Tuesday, December 04, 2007

The Way I See It...

**Authors Note** Please feel free to skip the following post. I wrote this more for myself than for the kind people who drop by our little cyber-bar. I don't do this sort of thing as a rule, and I won't be doing this again, but if you are interested, crack a cold one and read on.**

I've had a little time to catch up on your blogs here as of late. Now that thanksgiving is over, my hours at the bakery have fallen off, and I've had a little time to poke around on the computer. I've been reading a lot about peoples faith. I read a lot of blogs written by atheists, and that is just fine. They are all wonderful, thoughtful, and from what I can tell, very kind people. They are good parents, spouses, and citizens. I think the world would be much more enriched if we had a few more like them. And while I don't subscribe to this point of view, I can kind of understand how they arrived at it, and I am gladdened that they believe in something. Nihilism isn't the way to go.

I've been giving this a lot of thought here as of late, what with Christmas coming and all. I've a good friend that just changed to a new faith and he is exploring all the nuances that his new religion offers. He seems happy, and that is what is important, after all, what more could you wish for a friend? His change in faith stems from the fact that his old one didn't answer his questions and often contradicted itself. He dug deeper and started asking more probing questions, only to find that this solved nothing. It only conjured up harder questions.

In talking to people about their faith, I've found that most of them have had it shoved down their collective throats by zealots and fanatics. I don't know about you but I don't want my religion served to me the same way that people have tried to strong arm me into joining Amway. No Thanks! I can understand completely why this would be enough to steer people away. It would me!

I am probably walking a minefield here, but trust me, I tread lightly. It also occurred to me that a blog dedicated to beer and jokes is not the proper forum for this sort of discussion, but as this is my sole outlet to the world at large, I beg your pardon and will venture on. As forewarning, at no point will I try to convince you I'm right. That is for someone else to do, and I want no truck with it. You have your own mind, and after following your writing for a year or so, I believe that you are smart enough to follow it.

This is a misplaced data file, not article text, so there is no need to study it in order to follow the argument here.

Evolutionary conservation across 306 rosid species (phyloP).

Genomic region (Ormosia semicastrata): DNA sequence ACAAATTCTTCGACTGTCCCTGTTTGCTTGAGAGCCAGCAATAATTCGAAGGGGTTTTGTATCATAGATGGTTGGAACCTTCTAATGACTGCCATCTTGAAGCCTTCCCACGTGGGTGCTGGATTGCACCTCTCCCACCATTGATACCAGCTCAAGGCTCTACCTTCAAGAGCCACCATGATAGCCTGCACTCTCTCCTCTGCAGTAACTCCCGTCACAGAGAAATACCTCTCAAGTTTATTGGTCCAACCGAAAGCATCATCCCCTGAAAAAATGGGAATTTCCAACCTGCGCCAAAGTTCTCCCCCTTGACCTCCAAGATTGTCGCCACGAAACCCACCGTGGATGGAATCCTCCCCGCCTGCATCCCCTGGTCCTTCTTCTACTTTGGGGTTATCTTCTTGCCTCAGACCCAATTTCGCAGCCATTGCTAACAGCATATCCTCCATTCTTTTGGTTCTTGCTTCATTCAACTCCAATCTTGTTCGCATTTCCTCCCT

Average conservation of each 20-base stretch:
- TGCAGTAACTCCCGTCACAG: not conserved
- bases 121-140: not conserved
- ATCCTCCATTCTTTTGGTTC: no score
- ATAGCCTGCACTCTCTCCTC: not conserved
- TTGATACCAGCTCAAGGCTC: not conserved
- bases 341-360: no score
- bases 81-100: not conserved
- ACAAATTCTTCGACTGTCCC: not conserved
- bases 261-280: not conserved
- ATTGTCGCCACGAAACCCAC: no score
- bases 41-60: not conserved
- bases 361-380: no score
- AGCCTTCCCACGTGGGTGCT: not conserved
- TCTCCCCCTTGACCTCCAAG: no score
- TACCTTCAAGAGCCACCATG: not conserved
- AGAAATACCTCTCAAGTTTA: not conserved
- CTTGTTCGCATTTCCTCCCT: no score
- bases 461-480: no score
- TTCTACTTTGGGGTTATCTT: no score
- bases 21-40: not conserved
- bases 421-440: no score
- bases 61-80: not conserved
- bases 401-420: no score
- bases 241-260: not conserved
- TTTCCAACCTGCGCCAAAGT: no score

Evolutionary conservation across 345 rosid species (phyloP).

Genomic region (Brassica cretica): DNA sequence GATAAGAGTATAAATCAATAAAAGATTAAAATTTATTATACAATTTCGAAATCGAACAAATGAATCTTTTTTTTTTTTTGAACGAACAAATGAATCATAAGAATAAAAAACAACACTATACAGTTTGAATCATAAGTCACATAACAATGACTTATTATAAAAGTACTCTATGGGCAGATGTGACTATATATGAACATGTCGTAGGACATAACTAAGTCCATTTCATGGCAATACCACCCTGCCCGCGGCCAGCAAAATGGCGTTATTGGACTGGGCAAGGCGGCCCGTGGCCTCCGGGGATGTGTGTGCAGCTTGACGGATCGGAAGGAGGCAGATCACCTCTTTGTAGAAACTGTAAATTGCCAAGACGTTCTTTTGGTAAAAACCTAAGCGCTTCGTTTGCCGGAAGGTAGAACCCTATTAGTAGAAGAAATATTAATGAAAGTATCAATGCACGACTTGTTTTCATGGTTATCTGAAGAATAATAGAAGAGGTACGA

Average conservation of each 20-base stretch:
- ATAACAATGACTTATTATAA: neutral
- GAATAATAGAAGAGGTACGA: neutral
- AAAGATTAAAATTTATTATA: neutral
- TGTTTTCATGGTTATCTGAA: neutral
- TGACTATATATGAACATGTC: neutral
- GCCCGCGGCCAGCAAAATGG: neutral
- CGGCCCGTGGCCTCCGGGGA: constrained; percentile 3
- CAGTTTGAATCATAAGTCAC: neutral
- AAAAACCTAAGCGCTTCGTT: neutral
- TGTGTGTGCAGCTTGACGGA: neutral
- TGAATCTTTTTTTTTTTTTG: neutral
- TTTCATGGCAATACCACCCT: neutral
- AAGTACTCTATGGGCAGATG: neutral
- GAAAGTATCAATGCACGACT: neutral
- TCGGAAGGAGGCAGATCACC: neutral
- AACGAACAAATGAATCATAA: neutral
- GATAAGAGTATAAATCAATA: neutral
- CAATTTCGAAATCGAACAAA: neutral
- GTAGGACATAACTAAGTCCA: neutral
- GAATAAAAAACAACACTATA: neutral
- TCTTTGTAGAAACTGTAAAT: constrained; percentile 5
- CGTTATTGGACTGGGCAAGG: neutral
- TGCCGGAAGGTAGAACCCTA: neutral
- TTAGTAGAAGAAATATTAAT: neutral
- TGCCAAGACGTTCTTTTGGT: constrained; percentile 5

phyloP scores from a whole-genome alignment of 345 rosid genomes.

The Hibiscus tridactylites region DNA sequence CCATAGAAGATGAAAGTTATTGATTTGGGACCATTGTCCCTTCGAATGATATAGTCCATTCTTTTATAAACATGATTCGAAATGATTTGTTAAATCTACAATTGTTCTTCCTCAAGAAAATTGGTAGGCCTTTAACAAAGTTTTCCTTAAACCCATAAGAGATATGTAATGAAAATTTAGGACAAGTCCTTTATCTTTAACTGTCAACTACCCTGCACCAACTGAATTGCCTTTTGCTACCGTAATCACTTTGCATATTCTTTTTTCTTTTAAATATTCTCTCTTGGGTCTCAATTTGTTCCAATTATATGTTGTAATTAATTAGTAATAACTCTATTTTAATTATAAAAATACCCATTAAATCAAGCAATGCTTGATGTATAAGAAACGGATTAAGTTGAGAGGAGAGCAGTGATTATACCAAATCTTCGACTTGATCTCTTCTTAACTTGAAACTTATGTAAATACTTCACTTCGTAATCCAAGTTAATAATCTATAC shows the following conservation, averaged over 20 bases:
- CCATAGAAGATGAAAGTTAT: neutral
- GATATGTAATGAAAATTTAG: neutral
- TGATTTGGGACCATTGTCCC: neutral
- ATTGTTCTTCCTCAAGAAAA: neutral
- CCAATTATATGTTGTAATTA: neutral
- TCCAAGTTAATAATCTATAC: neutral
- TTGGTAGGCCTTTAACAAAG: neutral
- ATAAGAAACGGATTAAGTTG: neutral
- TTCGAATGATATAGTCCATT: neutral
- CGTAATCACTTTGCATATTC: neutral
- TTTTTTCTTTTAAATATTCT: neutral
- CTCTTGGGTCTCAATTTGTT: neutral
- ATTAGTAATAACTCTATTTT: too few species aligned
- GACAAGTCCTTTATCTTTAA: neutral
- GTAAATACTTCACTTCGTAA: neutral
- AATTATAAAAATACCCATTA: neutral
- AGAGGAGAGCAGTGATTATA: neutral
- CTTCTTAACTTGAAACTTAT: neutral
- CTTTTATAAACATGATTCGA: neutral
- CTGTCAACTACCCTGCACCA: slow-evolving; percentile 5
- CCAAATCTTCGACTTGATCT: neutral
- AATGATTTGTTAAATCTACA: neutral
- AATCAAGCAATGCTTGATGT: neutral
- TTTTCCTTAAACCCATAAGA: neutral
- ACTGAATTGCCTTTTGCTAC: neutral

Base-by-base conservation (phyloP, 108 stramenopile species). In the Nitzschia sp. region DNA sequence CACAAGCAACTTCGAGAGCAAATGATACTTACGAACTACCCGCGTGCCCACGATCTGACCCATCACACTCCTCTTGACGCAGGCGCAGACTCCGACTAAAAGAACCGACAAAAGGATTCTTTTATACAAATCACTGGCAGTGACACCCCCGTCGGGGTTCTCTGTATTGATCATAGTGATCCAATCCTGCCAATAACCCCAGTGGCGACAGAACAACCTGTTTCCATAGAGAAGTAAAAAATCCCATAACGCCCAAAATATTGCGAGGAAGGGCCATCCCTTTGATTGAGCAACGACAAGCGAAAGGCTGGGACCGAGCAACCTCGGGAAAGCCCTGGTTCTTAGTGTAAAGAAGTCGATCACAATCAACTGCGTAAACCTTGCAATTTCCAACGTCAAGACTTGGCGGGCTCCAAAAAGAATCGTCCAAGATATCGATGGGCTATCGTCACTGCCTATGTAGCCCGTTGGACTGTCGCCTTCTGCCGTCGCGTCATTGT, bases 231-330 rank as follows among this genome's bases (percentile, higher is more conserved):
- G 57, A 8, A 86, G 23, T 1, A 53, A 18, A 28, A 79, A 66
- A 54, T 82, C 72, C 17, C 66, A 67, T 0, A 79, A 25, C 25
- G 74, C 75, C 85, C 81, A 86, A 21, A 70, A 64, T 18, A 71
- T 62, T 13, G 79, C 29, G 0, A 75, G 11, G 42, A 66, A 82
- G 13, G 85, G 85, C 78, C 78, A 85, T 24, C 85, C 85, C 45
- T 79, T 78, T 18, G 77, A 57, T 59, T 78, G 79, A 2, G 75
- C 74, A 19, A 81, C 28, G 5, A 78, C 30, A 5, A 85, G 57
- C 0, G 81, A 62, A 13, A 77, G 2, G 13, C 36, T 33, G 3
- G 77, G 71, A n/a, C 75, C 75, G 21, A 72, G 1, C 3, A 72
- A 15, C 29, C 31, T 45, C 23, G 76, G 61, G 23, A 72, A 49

While most people seem to have had religion doled out to them like a sharp stick in the eye, mine came like a postcard from an old friend. My family were members of the local baptist church and we went most every Sunday. Now when I say it was a baptist church most people think of bible-thumping, hellfire and brimstone, and a preacher that approaches his job like it was a shouting contest. It was not like that at all. Yes, it was a baptist church in the fact that we believed that a person should be old enough to decide if they wanted to be baptised and join the faith, as opposed to the catholics who wanted to sprinkle the holy water on the kid's forehead as soon as the cord was cut. There ends the similarity between our church and what most people would associate with southern baptists. Sure, we were connected with other churches in a loose confederation, but each church made it's own rules and didn't insist that everyone abide by the same set.

The guiding principle of our church was that each person came to know God in his own way. The relationship between the Creator and the created was different from person to person, and no amount of zealotry could change that. What worked for one person didn't mean that it would work for another, and certainly not for everyone. In my casual study of other peoples beliefs this seems to be a very unique stance. Most every other faith I've come across wants everyone to subscribe to the exact same set of rules, and if you do it slightly different, you are WRONG and have secured for yourself a one-way ticket to a hot place, and I don't mean Florida. Yes, it was a very tolerant faith.

The other guiding principle was "Love thy neighbor as thyself". Even as a child this seemed pretty straight forward. I won't steal your lunch, because I don't want you to steal mine. I won't call you names and insult your mother, because I don't want you to do that to me. I won't tell you how to run your life, and I expect you to do the same. I will not fuck your wife, because I don't want you putting the moves on mine. But while this sounds like a rule driven solely by self-interest, there is another subtler side of it. I won't do these things to you because I love you, just as my God loves me and He has shown me how to love, and I believe that you have a lot of good in you. I don't believe that you are totally good because I've never met anyone that I thought was totally good. We all have our shortcomings, but with some work, we can overcome those and grow to be better people and start helping each other out.